Fly Fishing at night is definitely a whole new beast for me to learn to conquer. There have been knotted up leaders and a different kind of knot on the back of my head. Flies lost in astonishing numbers from trees and fish alike.
The first couple of times out felt like the most frustrating time I’ve ever spent fishing, not just fly fishing I’m talking freaking fishing in general!
I remember going home the first night, and stating to my wife just as I walked in the door “I’m never trying that again”.
Yet just a few days later, I found myself back in the dark, headlamp on, and more clothing than I needed to keep the mosquitoes away.
On the second night things started to turn around. I started feeling the fly on the back cast, and I had only hit one tree. After a couple of hookups, but no fish to net. I sat down on the bench and started to contemplate what I was doing wrong.
I started to realize that the fish were hitting a lot harder. I needed to set the hook with more authority and get the fish to the net as quick as possible.
The next night I brought my 6 weight, beefed up to a 3x tapered leader, tied on a heavier BH Flash a Bugger, and started working the fly just a little slower than usual.
One cast and I had a 2 pound Largemouth Bass on the other end of the line. So many things started flooding to my head. Why had I been sleeping every night for all these years? Was this a dream? Was I really starting to get the hang of this Urban Fly Fishing at night thing.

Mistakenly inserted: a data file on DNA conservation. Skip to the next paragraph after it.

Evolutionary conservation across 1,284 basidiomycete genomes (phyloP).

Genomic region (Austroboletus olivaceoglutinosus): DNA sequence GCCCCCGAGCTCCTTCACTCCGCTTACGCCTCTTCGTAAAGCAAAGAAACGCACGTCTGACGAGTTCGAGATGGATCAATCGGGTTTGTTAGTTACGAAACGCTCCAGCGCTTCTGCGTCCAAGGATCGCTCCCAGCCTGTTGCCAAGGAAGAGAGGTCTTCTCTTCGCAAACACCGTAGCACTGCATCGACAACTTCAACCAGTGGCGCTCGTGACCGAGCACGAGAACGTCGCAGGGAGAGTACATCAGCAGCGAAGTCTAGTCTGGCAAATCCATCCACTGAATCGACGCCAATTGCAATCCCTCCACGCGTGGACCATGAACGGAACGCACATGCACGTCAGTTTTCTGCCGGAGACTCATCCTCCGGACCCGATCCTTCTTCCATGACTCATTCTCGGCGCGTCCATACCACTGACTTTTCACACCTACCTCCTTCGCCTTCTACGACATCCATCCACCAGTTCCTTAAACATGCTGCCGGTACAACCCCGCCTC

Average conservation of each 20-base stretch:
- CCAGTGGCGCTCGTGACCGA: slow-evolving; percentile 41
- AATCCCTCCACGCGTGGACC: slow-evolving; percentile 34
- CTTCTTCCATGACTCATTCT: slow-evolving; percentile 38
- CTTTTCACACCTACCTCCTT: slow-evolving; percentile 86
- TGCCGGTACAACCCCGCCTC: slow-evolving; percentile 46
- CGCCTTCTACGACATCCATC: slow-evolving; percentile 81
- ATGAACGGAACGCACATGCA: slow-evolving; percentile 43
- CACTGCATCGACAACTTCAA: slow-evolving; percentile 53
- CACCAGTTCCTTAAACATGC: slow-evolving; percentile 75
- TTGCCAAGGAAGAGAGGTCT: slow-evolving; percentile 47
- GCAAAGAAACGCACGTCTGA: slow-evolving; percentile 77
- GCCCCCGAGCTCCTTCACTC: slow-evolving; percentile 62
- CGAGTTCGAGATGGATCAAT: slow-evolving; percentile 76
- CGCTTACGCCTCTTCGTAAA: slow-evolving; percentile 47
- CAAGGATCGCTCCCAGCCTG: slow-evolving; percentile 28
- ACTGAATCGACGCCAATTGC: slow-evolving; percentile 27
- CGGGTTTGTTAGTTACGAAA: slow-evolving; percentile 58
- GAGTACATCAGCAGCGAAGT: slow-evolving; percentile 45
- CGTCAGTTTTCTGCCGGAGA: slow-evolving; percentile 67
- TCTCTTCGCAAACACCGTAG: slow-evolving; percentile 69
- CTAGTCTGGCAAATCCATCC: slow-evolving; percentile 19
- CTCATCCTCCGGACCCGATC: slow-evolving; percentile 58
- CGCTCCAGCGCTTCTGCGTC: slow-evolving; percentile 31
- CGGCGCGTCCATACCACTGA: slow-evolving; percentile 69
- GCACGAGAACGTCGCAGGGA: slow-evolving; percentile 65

After dodging a couple of drunk teenagers, a homeless man sleeping on the bench, and a few hundred sleeping ducks (Apparently Urban Fly Fishing at night has just as many dangers as it daytime counterpart).
I cast out a couple more times to a new spot with no luck. Then a Thud. I stopped my fly for a split second, and all of the sudden the line started flying out of my hand. I set the hook and the fish changed direction. I started the chase running from one end of the pond to the other like a mad man (which I’m sure the drunk teenagers got a real kick out of).
After about 5 minutes. I pulled the fish to the net (at least what of him would fit). Flicked on my headlamp and could not believe my eyes. It was a 20 plus inch Bass (not hard to figure out as my net’s only 20 inches). I grabbed my phone to snap a quick pic, and pulled out the lip scale. The fish weighed in at just over 5 pounds!
This was my best Bass in a long, long, long time. I was shaking uncontrollably. I didn’t want to let go, but I remembered that I had to get this fish back in the water as soon as possible. I set him gently in, and “whack” a flip of the tail to my face and this big boy had a little retribution.
I sat there for a moment breaking down my gear, just taking it all in.
As I walked (maybe even skipped a little, wait did I just write that?) back to the Urban Fly Mobile, I was starting to enjoy this, as Dan says
“Addiction called Urban Night Fishin”!